Be inspired: how organisations are engaging young people to tackle their challenges

Organisations are already achieving amazing outcomes by embracing these new tools and capabilities for working with young people. We've added some case studies here to inspire you to think about how your organisation might re-imagine how you engage with young people. We'll be adding more case studies to this list shortly so please stay tuned!

  • Code for Australia: Hacking open data for a better government

    Hacking for better government.

    What can government’s do to create better solutions to issues as complex and varied as celebrating Aboriginal culture and history, intergenerational skills exchange, harm minimisation for passive smoking, climate change adaptation, place-making, mobility and accessibility, waste management and education, growth, and digital inclusion?

    Young data hackers partner with local government and community find solutions to complex community challenges

    Three city councils in Victoria – Melbourne, Ballarat and Greater Geelong – recently explored solutions to fifteen critical challenges through a collaboration with FYA young social pioneers alumni Alvaro Maz’s Code for Australia and the Municipal Association of Victoria Technology. The project put young fellows in the councils for six weeks to explore the challenges through data released in GovHack 2015 — an annual competition involving the release of government data..  The fellows helped identify social challenges, procure related datasets, and engage government and community organisations to work on solving the challenges together.

    Fifty-four projects were undertaken and eight won awards in the competition for Best Open Government Data Hack, Best Policy Insight Hack, Best Journalism Data Hack, Best Professional Team, Best WWI Hack, Best Mitigation Disaster Hack and Best Public Servant Team. Commendations were also given for Most Useful Product or Service for the Public, Indigenous Issues, Structure of Government Bounty, Best Journalism Data Hack, Best Entrepreneurial Hack and Best Youth Team.  The project was also awarded a MAV Exemplar Award of Excellence at the Municipal Association of Victoria Technology Conference.

    The project has demonstrated an effective way for governments, young technology fellows and the community to co-design innovative service and policy improvements using open data. 

  • SA Government: Students co-designing education in South Australia

    Students co-designing education

    Nine schools in South Australia have been involving young people in the co-design of learning with teachers, and have demonstrated dramatic outcomes:

    Students and teachers co-design teaching and learning in South Australian government schools.

    • improved standards of learning and achievement in literacy and numeracy, mathematics and science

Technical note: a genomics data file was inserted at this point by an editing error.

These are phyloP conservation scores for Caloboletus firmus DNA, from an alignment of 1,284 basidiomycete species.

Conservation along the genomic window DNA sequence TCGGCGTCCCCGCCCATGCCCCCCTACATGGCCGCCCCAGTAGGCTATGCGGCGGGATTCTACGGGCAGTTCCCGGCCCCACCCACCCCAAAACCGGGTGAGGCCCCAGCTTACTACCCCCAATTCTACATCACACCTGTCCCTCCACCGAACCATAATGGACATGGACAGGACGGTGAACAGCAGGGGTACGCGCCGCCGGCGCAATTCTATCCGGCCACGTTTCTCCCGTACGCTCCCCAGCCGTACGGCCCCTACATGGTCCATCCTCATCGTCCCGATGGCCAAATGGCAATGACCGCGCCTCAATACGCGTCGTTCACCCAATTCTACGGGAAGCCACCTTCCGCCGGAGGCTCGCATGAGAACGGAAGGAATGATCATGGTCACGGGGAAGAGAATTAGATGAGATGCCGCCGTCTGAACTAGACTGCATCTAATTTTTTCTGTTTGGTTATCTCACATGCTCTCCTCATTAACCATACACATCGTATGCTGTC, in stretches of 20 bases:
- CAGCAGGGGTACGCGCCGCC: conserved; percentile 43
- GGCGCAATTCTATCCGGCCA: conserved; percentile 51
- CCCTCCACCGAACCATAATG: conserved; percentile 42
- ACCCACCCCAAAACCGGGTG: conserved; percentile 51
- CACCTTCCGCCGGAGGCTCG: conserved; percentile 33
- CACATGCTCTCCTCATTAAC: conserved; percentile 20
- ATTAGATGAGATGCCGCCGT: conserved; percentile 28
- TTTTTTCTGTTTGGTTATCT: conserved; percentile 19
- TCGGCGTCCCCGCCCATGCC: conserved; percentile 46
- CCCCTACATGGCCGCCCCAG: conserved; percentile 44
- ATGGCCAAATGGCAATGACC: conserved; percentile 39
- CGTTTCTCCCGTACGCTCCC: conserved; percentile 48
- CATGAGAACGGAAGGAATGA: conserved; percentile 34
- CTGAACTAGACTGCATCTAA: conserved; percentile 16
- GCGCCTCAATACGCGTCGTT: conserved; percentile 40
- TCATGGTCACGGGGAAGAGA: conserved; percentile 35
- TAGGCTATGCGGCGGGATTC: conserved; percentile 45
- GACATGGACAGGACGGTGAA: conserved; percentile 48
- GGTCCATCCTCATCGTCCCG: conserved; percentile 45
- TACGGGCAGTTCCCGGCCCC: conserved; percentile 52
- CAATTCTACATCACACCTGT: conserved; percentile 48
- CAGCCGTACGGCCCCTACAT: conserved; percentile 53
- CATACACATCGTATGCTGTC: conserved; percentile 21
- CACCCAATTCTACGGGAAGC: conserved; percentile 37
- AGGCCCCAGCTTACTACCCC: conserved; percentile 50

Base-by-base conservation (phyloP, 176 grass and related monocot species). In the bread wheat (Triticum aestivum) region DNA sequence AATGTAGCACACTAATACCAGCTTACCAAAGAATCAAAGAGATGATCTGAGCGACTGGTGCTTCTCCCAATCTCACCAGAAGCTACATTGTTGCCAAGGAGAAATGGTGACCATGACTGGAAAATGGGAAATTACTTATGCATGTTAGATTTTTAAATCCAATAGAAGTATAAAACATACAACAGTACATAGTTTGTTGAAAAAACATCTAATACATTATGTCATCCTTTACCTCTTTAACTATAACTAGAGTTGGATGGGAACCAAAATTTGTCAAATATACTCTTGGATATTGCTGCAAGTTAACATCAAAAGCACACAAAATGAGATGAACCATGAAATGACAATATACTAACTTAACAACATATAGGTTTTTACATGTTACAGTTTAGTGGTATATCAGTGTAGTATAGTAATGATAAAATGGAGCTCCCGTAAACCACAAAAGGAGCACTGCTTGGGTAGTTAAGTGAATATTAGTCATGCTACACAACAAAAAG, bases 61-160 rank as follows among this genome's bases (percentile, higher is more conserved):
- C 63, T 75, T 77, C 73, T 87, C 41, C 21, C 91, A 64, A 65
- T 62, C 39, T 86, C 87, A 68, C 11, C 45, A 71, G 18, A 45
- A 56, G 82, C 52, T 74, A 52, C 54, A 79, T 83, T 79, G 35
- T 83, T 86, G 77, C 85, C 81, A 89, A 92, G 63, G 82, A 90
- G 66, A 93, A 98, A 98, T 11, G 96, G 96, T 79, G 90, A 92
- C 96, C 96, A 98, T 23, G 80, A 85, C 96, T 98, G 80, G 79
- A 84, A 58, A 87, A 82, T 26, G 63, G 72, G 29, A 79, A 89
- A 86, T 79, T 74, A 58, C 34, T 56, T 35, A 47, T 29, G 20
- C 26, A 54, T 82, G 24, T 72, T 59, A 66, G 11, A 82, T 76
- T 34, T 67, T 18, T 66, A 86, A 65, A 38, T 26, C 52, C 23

• increased proportion of students achieving their South Australian Certificate of Education
    • reduced gap between highest and lowest achievers, and
    • improved teacher quality and leadership capacity.

    The Teaching for Effective Learning (TfEL) pilot was established by the South Australian Government’s Department of Education and Child Development in response to research that showed more effort was needed to create engaging and intellectually stretching learning experiences for young people (S.A. Pedagogy and PISA). 

    In the pilot, students work shoulder to shoulder with teachers and leaders to co-design learning.  Students provide critical and creative thinking and feedback and have proved to be powerful change agents in shifting ideas about effective learning and teaching.  The pilot schools have developed:
    • democratic feedback processes between students and teachers
    • students’ co-designing learning with their teachers
    • students involvement in teachers’ facilitated professional learning and development.

    These practices are building teacher capacity, changing the way students and teachers perceive each other, and are informing future systemic strategic action.  More importantly they are shifting outcomes for young people.

  • Student Volunteer Army: Mobilising a student army in in response to natural disasters

    Students mobilising for natural disasters

    Christchurch’s students have organised into a “Student Volunteer Army” (SVA) that rapidly deploys in the wake of natural disasters.

    Following earthquakes in Christchurch in 2010, students organised a SVA through Facebook. Over 2 500 students cleared over 65 000 tons of liquefaction from properties. By the time the 2011 earthquakes occurred, they had built a mobile management system to prioritise the deployment of volunteers based on the needs of residents logged by website, text or call. They were able to mass deploy volunteers who:

    Mobilising a Student Volunteer Army in natural disasters

    • provided 75 000 volunteer hours to shovel over 360 000 tons of liquefaction from properties
    • delivered chemical toilets and information pamphlets
    • provide a street presence to provide meals, clean water, sandbagging and assistance to those affected
    • saved the Government over $1million in labour costs (at minimum wage)

    By March 2011 the SVA’s Facebook page had 26 000 followers and they now also off the community one-off activities throughout the year to connect the community, encourage community sharing, or build or restore community parks or buildings.

    The SVA has worked because it is organising in a way that is appealing to young people. It puts young people in the driver seat – utilising their skills at collaboration, open-source technology, and networks – to let them lead, learn, think and solve problems together, with the community.